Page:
D.C.’s Vaccine Mandate Might Disproportionately Affect Black Students, ‘Exacerbate Racial Inequity’ | Eastern North Carolina Now | The nation’s capital is requiring all children 12 and older to be vaccinated before they begin schooling this fall — a move that could negatively affect black children already disproportionately impacted by the coronavirus pandemic.

Coronavirus Disease 2019 (COVID-19)
    Publisher's Note: This post appears here courtesy of the The Daily Wire. The author of this post is Mary Margaret Olohan.

    The nation's capital is requiring all children 12 and older to be vaccinated before they begin schooling this fall - a move that could negatively affect black children already disproportionately impacted by the coronavirus pandemic.

    Though many school districts have moved away from such restrictive measures, Washington, D.C. mandates that children 12 and older be "up-to-date on required vaccinations before returning this August."

    But D.C.'s city council, rather than a school board, made the decision to mandate the vaccine despite a Council Office of Racial Equity (CORE) report on the legislation that found "enforcement of the bill will exacerbate racial inequity by disproportionately removing Black students from school."

    "This may result in increased learning loss, additional negative social and educational outcomes and in blocking students from vital school resources," the report found.

    Democratic Mayor Muriel Bowser has not responded to requests for comment from The Daily Wire on this point.

    "Put vaccines on your-back-to-school list," D.C. Public Schools tweeted on Monday.

    "Our goal is that no child should miss a single day of school," chief of D.C. Department of Health's Health Care Access Bureau, Asad Bandealy, said at a recent news conference. "And that means we need to get started now."

    About 85% of D.C. students between 12 and 15 are vaccinated against the coronavirus, according to a report from Fox News.

    Only about 60% of black students in that age range are vaccinated, the publication noted, emphasizing that strictly enforcing the requirement could cause even more distress to minority communities.

    And many high-poverty students already suffered significant achievement losses during the pandemic, a Harvard University study found.

    "When districts shifted to remote instruction, students in high-poverty schools were most negatively impacted," said Thomas J. Kane, faculty director for the Center for Education Policy Research at Harvard University (CEPR).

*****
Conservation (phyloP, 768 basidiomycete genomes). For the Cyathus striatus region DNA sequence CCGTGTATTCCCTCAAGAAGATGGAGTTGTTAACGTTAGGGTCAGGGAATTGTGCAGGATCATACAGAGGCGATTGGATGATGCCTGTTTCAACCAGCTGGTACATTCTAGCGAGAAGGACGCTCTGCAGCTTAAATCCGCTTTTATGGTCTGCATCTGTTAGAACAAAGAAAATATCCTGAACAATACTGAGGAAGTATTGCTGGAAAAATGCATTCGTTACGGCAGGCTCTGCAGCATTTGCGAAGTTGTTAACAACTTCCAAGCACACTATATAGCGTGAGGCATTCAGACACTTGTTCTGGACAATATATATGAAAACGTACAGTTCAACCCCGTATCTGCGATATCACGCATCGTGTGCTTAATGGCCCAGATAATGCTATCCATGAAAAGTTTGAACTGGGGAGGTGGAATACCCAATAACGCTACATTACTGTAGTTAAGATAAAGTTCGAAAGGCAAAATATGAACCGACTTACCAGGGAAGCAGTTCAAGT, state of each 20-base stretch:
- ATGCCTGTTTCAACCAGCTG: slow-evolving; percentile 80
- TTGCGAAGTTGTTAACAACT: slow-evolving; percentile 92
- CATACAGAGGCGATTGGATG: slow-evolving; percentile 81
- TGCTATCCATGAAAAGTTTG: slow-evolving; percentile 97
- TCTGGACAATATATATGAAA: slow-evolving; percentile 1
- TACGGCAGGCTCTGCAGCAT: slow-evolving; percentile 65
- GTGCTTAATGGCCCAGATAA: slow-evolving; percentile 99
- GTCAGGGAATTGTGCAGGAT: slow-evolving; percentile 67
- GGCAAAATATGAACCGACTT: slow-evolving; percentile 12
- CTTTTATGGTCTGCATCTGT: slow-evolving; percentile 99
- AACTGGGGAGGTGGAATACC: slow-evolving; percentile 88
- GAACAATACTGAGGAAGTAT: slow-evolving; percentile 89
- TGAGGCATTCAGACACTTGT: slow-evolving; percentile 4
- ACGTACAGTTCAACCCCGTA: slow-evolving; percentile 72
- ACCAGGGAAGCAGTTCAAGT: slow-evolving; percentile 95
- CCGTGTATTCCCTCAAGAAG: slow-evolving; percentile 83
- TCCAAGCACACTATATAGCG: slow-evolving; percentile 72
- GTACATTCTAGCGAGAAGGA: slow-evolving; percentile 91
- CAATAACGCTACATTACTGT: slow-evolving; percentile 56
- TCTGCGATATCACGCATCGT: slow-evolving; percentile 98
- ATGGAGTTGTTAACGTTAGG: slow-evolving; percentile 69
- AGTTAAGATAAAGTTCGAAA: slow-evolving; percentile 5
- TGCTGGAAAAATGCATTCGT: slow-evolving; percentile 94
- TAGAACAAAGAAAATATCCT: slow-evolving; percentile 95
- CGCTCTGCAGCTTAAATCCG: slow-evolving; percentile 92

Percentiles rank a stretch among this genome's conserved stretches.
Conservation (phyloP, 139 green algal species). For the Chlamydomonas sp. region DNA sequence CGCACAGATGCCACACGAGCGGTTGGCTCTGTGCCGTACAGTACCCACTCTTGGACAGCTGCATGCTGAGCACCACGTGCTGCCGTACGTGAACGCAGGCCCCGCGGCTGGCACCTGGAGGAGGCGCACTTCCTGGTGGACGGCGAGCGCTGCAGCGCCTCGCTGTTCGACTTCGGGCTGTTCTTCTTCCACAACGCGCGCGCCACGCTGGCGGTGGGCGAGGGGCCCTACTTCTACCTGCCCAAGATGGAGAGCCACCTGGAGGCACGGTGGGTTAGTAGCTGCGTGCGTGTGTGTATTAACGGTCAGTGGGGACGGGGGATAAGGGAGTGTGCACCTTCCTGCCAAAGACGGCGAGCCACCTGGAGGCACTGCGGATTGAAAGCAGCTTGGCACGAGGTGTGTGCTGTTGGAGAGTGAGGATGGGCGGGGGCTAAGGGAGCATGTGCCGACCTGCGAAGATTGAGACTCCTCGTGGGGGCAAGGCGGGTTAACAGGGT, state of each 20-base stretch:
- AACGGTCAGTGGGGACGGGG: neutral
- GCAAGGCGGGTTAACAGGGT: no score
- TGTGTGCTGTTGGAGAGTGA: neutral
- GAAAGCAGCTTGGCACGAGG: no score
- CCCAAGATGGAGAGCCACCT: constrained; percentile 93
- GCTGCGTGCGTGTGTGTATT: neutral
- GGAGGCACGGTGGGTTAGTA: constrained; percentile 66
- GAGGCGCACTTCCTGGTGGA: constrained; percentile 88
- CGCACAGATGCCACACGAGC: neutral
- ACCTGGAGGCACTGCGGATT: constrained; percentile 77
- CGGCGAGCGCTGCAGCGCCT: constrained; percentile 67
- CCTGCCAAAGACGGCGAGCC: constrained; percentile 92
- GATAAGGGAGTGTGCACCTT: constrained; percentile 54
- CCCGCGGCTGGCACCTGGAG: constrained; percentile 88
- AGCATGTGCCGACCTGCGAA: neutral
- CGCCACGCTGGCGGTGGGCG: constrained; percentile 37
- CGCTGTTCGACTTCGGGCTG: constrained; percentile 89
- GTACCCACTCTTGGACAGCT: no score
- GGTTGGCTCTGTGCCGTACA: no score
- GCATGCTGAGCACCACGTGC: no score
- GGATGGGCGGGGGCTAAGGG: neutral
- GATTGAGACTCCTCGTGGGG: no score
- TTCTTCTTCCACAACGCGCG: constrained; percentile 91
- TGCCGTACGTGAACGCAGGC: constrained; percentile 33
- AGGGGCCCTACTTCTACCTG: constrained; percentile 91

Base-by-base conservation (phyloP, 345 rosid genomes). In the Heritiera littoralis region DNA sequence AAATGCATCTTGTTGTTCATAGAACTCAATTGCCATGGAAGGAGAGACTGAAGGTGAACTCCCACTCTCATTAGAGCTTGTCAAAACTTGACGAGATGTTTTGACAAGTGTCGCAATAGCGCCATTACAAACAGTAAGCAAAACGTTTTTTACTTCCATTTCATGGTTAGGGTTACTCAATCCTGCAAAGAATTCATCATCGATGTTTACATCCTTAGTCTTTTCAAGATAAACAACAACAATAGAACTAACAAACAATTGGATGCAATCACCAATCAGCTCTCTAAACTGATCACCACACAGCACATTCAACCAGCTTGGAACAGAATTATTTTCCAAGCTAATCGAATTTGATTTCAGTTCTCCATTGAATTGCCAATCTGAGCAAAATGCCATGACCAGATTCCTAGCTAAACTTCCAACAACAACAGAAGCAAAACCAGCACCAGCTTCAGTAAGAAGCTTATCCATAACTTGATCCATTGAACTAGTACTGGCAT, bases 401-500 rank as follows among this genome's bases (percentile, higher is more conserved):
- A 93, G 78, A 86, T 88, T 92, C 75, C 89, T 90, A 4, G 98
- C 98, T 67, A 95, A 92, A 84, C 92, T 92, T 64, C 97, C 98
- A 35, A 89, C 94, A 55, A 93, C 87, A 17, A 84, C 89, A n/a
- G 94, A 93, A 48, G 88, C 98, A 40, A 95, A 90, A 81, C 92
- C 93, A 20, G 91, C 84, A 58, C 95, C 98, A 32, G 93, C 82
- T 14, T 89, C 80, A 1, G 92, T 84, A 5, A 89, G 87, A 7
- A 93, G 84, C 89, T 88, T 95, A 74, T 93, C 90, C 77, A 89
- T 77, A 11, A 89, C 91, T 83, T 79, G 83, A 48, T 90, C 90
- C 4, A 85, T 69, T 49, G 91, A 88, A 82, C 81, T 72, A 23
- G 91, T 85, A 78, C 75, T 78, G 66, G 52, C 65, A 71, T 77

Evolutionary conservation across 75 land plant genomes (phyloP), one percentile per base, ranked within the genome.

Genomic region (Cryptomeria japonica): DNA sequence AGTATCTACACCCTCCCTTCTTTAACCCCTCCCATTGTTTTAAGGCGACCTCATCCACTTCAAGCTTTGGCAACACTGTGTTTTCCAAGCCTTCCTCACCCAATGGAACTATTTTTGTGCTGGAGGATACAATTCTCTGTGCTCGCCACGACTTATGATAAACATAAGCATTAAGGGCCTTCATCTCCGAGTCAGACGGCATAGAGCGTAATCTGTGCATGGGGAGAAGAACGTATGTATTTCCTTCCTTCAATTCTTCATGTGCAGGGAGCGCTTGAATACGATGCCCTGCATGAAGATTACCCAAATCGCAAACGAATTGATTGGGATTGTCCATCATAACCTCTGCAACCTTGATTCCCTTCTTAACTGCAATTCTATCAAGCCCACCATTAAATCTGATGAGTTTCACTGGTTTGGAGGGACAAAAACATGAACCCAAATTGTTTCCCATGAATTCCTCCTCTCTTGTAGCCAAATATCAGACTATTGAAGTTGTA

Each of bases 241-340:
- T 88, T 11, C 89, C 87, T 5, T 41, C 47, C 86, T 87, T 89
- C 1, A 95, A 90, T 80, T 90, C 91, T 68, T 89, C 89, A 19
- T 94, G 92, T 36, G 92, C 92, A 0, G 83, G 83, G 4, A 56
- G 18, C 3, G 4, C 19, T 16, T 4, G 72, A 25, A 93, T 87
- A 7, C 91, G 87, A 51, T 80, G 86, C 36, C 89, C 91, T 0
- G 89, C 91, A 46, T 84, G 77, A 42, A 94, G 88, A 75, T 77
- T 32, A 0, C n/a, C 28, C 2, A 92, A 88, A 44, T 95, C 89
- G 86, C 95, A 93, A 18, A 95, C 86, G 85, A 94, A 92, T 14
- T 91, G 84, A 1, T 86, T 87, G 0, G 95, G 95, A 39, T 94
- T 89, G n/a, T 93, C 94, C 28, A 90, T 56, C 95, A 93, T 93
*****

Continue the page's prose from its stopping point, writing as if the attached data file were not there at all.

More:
"School districts urgently need to reassess their plans and ensure that the scale of their catch-up efforts matches the magnitude of their students' losses," he continued. "If they don't, we will see the largest widening in educational inequity in a generation."

    The D.C. Department of Health did not immediately respond to requests for comment from The Daily Wire.

    A Kaiser Family Foundation survey released in late July found that many parents don't plan to get their child vaccinated against the coronavirus, citing "concerns about the newness of the vaccine and not enough testing or research, concerns over side effects, and worries over the overall safety of the vaccines."

    "Additionally," the survey found, "about one in ten parents say they do not think their child needs the vaccine or say they are not worried about COVID-19."

    The survey also found that 44% of black parents with unvaccinated kids between six months and four years old are concerned that getting their child vaccinated would mean that they take time off work (or that the vaccine would give the child side effects that would require the parent to take time off work).

    Similarly, 45% of Hispanic parents expressed fears that they would not be able to get their children vaccinated at a trustworthy place.

    Some parents (53%) even view the vaccine as a greater danger to their child's health than COVID itself. The survey found that 67% of those whose children have previously tested positive for COVID believe this.

    "We know millions of parents and caregivers are eager to get their young children vaccinated, and with today's decision, they can," CDC Director Dr. Rochelle P. Walensky said in mid-June. "I encourage parents and caregivers with questions to talk to their doctor, nurse, or local pharmacist to learn more about the benefits of vaccinations and the importance of protecting their children by getting them vaccinated."
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